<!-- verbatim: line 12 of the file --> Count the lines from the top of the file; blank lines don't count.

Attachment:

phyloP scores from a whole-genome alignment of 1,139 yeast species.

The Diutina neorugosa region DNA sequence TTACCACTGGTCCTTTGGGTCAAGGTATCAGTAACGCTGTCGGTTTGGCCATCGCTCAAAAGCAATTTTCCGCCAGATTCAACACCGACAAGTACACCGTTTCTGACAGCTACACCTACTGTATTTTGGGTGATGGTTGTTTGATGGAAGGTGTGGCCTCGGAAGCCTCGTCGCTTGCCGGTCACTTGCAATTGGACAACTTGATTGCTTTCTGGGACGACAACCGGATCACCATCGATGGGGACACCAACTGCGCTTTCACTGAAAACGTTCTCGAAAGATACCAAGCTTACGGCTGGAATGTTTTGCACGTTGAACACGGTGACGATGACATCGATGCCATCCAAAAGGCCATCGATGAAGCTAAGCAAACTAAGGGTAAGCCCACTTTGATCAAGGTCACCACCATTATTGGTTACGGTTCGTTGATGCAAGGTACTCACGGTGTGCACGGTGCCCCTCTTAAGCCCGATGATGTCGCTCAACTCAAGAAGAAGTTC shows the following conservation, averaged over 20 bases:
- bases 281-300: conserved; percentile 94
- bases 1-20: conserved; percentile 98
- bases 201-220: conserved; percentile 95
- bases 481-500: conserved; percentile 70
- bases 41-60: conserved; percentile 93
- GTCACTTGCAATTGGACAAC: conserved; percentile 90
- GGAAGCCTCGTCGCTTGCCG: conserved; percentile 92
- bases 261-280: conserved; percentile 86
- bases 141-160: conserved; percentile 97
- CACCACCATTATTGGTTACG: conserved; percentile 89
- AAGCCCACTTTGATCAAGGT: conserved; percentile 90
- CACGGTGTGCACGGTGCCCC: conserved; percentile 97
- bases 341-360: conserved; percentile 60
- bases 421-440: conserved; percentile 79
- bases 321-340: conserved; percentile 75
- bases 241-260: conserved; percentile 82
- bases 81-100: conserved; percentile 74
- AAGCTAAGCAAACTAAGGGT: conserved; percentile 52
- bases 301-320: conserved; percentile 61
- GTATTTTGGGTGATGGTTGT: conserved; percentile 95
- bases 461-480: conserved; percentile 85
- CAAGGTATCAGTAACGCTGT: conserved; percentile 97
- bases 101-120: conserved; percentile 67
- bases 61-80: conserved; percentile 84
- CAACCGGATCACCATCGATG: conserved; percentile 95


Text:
- CACCACCATTATTGGTTACG: conserved; percentile 89